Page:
Q: My wife and i have been married almost two years. She has had a rough past bought in relationships and as a child. She was sexually abused as a child (for which she says that she has gotten counseling). She was abused in her first marriage that put her in the hospital. Her next relationship was with a married man that she found out about later. He too put her in the hospital. Her next relationship was with a drug/ alcohol addict that "stuck" her to the wall with a knife. The next relationship was also violent in that he broke her nose after she got her hair cut. As far as we go, things were perfect, until such a time that i realized that i intimidated her just from my size. That was one thing that i was always worried about. I have gotten some counseling as how not to "hit" any of her triggers, but unfortunately i may have learned that a little late in the game. She has talked about getting counseling, but every time i bring the subject up she "shuts down". Then after an episode with her sister, who's boyfriend beat her up in a bar, she seemed even more removed then before. Now after an argument that we had where i believed that she was being very irrational and could possibly harm herself and the kids, i snatched the keys out of her hand. Mind you we did not physically touch one another. Long story in itself. I was arrested and the case was dropped. We have been separated due to court proceedings and the fact that i am trying to get further counseling on my part to maybe understand how to handle any more types of situations, should they happen again. She says that she still loves me but she is scared. I understand that statement extremely. So my question for you is how do i "convince" her to seek counseling for her past? No one has been able to give me any good methods. I have gone to Family Advocacy, and they are not doing much to talk with her. That frustrates me, because i feel that everyday that goes by, we are growing further apart. Another unfortunate thing is that because of her past, she believes that friends are more important then partners/lovers. And that has been very hard on me. Some tell me that i should just walk away, seek the counseling that i want and do a better "job" the next time around with someone else. But i can't. I love her too much and would hate to see her go through this the rest of her life. We have one daughter that is almost two and three step-sons of hers from her past relations. I know that we can work this out, but it seems that i can't make any head way on convincing her to get help, and for the two of us to see a counselor even after she has wanted to. Don't get me wrong. i have also wanted to seek marriage counseling but unfortunately haven't made any progress until now, as far as individual counseling goes. Pease help me. I fear that i may be too late.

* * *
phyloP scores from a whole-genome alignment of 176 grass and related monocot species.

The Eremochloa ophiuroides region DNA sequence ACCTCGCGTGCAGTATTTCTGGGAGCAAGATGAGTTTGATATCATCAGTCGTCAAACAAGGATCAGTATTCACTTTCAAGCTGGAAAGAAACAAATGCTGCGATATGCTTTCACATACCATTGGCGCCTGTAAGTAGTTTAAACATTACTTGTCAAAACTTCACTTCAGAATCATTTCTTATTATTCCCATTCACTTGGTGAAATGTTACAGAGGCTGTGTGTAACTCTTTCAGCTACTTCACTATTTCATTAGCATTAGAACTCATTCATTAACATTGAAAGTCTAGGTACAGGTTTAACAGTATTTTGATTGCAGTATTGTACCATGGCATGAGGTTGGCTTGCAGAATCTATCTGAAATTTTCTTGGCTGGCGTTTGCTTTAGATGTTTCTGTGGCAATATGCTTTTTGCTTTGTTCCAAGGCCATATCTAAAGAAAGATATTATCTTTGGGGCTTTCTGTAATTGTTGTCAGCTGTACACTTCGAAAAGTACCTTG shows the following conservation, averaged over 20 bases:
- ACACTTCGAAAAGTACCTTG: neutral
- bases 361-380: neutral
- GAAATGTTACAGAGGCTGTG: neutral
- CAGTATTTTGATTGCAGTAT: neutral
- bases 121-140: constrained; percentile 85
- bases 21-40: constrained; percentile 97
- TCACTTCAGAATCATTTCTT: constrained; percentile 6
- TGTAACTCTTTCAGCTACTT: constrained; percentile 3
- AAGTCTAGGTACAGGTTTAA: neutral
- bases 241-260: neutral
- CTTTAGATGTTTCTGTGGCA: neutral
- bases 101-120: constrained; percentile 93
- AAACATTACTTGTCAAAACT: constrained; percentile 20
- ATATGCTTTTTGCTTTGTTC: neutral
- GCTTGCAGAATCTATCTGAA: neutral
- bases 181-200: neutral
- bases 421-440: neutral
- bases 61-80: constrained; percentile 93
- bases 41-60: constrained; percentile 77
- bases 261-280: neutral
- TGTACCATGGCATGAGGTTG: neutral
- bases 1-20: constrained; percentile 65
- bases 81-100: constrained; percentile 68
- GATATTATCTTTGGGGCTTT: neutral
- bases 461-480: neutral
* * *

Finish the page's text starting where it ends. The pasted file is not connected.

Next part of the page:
A: Stephen. First you need to recognize that you crossed the line into violence when you snatched the keys out of her hand. If you don't understand this, talk to a counselor about it. Second, you will not likely "convince" you wife that she needs counseling. You can only "invite" her to explore counseling together with you. If you press her about how she is so pathological from her past, she will not likely be able to take it from you. You will probably only drive her further away. Extend the invitation to explore your respective reactions together. She has a right to decline your invitation and you will need to respect that right if she does. - Bryce Kaye